King Jigme Sinye Wangchuck’s father — Jigme Dorji Wangchuck — had a heart ailment and knew that his days were numbered. In the last years of his life he prepared ho son to be king. As a young man Jigme Sinye accompanied his father on inspection tours and became head of the country's planning commission at the age of 16. After the Jigme Dorji died in 1972, Jigme Sinye was unanimously approved by the 150-member National Assembly. He ran the country for two years before his coronation. Before the coronation, there were rumors of plans to assassinate the king and burn down Tashichhodzong, a Buddhist monastery and fortress and palace of the king. Claiming that there was no security problems the king mixed freely with his subjects and didn't take any special precautions.

King Jigme Sinye Wangchuck was crowned on an elaborate golden throne at 9:10am on June, 2, 1974 (the forth-month of Wood-Tiger Year, at the auspicious Hour of the Serpent). He was given the five-colored scarf owned by his great-great-grandfather in the crucial ceremony that only the kings hands are allowed to touch. [Source: John Scofield, National Geographic, October 1974]

The coronation itself took only one morning but the celebrations held in conjunction with it went on for several days with performances by the royal dance troupe and drills by bodyguards with medieval iron-helmets and rhinoceros hide shields, drinking from cups made of human skull. There festivities also included clothes made from bones of executed criminals, demon dances, archery contents, music from the royal marching band. meals with caviar and foie gras and pigs fattened on marijuana,

About 150 foreign guests were invited to the coronation. It was the most foreigners ever allowed on the country up that time. The guests included Patrick Moynihan, then ambassador to India. The coronation cost US$3 million, about a fifth of the national budget. Much of the money went to pave streets, producing electrical generating equipment and construct guest houses for tourists. Things that would improve the lives of everyone.

Jigme Singye Wangchuck’s Four Wives and 10 Children

Jigme Singye Wangchuck had four wives, all sisters, and ten children: five sons and five daughters. In 1979 Jigme Singye Wangchuck privately married four sisters who were descendants of two of the shabdrung, the rulers of the old dual system of government. In 1988, in order to legitimize the eventual succession to the throne for his oldest son, Dasho Jigme Gesar Namgyal Wangchuck, the Druk Gyalpo and his four sister-queens were married again in a public ceremony in Punakha. [Source: Andrea Matles Savada, Library of Congress, 1991 *]

The four sister-queens are: 1st consort — Dorji Wangmo; 2nd consort — Tshering Pem; 3rd consort — Tshering Yangdon (mother of the current king); 4th consort — Sangay Choden "My only excess is that I have four wives," the king the told the Washington Post. The king took his wives on fishing trips below sacred mountains. One of them told Time, “It wouldn’t work if we weren’t sisters. There would be too much rivalry. Bhutanese liked to joke that the reason he married sisters was so he could avoid having four mother in laws. Instead he has only one. To marry four women the king had to get around an old law that limited a man to marrying only three women.

As of the mid 1990s, King Jigme Singye Wangchuck lived in a small, simply-furnished home was across from the Tashichhodzong (See Below). His wives lived in separate residences in the hills overlooking the capital. All of his children attended schools in Thimphu, including the crown prince. The king closely guarded the privacy of his family. Many of the king's family members have positions in his government. The third sister gave birth to the present king. The king’s mother, the Dowager Queen Pemadechen (Ashi Kesang Dorji), continued to reside in the royal palace at Dechenchholing, living as a Buddhist nun. [Source: [Source: Washington Post, Andrea Matles Savada, Library of Congress, 1991]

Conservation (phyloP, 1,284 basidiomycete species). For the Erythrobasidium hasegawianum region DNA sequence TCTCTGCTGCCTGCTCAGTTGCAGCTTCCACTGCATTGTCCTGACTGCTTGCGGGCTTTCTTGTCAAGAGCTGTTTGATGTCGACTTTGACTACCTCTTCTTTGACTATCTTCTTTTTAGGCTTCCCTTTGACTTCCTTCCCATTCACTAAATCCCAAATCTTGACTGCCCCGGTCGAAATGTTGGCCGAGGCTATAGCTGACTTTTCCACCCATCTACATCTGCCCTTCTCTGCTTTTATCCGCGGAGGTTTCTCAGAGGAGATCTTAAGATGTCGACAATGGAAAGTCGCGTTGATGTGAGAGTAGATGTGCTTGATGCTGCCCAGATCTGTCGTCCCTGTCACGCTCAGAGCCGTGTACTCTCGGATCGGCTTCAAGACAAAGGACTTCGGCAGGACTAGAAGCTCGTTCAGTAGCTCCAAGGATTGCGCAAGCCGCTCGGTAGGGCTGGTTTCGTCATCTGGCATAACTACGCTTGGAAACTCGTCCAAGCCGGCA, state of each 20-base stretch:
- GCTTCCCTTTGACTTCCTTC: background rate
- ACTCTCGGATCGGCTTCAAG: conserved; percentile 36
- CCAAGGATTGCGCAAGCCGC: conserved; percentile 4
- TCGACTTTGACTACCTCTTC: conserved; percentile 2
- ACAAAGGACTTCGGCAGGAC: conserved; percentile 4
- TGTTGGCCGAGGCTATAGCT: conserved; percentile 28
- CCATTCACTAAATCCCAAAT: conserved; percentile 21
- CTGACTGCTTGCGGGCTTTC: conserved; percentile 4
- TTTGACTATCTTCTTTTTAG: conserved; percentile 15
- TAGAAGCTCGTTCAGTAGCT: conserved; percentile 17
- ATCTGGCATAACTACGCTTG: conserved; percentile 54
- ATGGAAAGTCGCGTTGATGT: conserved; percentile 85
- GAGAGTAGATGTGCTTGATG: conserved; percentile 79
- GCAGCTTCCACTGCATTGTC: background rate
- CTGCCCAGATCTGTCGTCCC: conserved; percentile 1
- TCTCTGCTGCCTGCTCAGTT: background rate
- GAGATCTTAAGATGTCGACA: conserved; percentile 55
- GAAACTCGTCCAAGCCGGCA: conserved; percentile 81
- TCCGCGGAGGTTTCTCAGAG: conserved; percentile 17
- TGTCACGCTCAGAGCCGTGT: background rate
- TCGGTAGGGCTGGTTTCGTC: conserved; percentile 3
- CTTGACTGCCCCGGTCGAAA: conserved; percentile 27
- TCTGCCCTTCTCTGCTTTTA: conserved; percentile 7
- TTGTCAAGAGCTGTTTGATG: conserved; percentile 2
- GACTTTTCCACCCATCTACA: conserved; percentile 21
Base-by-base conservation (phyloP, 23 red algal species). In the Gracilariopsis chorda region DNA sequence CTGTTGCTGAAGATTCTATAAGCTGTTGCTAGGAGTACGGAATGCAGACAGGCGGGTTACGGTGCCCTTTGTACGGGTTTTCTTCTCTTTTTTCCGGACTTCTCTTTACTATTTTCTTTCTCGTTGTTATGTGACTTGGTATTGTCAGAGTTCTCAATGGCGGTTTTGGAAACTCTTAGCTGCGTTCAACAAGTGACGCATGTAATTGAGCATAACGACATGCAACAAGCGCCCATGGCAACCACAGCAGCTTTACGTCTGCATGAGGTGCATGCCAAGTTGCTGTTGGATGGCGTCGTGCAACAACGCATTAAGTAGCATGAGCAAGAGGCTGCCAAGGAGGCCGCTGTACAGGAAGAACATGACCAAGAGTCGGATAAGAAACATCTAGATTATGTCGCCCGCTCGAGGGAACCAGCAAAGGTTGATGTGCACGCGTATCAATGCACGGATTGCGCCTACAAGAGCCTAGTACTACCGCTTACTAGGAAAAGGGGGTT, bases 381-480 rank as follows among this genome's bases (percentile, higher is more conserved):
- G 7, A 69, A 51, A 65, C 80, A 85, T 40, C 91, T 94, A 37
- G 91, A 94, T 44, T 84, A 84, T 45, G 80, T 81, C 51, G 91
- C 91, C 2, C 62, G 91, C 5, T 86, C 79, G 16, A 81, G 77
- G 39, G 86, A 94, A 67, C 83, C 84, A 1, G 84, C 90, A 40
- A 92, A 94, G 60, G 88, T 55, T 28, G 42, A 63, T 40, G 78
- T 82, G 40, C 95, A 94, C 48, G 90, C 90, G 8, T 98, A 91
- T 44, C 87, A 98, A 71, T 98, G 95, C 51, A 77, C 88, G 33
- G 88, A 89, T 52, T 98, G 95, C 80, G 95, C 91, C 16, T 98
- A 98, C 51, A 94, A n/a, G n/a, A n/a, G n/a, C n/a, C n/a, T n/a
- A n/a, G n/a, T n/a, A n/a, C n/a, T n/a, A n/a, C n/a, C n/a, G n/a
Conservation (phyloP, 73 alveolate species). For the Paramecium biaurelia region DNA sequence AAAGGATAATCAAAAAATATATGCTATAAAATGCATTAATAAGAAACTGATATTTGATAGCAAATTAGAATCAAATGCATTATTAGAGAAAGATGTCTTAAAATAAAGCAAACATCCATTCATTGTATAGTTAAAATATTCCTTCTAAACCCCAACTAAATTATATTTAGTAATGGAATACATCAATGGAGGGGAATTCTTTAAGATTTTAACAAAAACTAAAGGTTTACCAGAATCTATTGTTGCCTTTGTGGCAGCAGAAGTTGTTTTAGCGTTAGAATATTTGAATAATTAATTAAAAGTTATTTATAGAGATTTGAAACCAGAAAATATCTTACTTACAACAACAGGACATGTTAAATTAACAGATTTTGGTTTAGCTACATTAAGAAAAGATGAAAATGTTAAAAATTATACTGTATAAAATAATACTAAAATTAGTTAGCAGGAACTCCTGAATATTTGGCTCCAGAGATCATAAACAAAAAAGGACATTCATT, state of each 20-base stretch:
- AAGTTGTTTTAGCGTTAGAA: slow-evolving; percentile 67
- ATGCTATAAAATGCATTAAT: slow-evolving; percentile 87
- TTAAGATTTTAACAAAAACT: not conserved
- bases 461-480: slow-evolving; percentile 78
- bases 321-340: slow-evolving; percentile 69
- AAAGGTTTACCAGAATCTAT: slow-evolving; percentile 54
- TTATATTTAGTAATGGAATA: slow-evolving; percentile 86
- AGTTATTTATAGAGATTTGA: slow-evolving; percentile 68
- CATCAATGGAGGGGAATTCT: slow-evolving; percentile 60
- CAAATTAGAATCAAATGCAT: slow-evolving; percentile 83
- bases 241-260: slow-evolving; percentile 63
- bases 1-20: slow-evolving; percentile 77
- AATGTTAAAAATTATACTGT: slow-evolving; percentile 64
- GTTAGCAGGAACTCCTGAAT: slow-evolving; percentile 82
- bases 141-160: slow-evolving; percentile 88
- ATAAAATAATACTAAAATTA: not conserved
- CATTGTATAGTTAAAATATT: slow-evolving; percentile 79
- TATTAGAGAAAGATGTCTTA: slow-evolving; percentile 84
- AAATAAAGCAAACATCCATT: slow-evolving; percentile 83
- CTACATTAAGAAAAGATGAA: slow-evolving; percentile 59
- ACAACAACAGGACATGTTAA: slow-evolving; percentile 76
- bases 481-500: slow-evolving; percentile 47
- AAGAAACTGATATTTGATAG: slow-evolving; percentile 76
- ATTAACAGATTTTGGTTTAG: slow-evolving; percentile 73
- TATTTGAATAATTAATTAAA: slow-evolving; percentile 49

King Formalizes Marriage to Four Sisters and Names Crown Prince

In October 1988, King Jigme Singye Wangchuk of Bhutan publicly formalized hisa marriage to four sisters he wedded in private in 1979 and named the eldest of his eight children heir to the throne. Jonathan S. Landay of UPI wrote: “The traditional hour-long Buddhist ceremony was performed as scheduled at an ancient monastery in Punakha, the former capital. It was followed by an official proclamation that Wangchuk, 33, had chosen as his successor Jigme Gesar Namgyal Wangchuk, his eight-year-old son by Tshering Yandon, the next to the youngest of his wives and his chief consort, the official said. [Source: Jonathan S. Landay, UPI, October 31, 1988

“The crown prince is among four sons and four daughters born to Wangchuk and his consorts, who range in age from 23 years to 28 years. Bhutan Foreign Minister Dawa Tsering told a news conference at the Bhutan Embassy that the rites would be attended only by members of the royal family and senior Buddhist priests. The high point was to be when the king draped around his neck nine sacred scarves drawn from around the mummified body of the most revered figure in the nation's history, Zhabdrung Ngawang Namgyal, of whom Wangchuk's four wives are descendants.

Celebrations were held for three and included archery contests, feasting and dancing. No foreign dignitaries were invited to the marriage because it was 'purely a national event' and the outside world did not have 'much interest' in the king's decision to name an heir. Asked why Wangchuk had waited nine years to formalize his marriage, government official Tsering said, “The late king and the present king are extremely simple people, very simple people who don't like public show, ostentation.”

Wangchuk had long been urged by the Buddhist clergy and public officials to formalize and consecrate publicly his marriage to the four sisters he wedded nine years ago in a secret ceremony and establish a line of succession, Tsering said. The private wedding had 'full validity in religion and the law,' Tsering said. But, he added that 'for many years now, a lot of pressure has been building up because a lot of people did not feel that a private wedding is a good thing.' Also, he said, 'there was great anxiety' that unless the line of succession was set down soon 'there would be complications later.'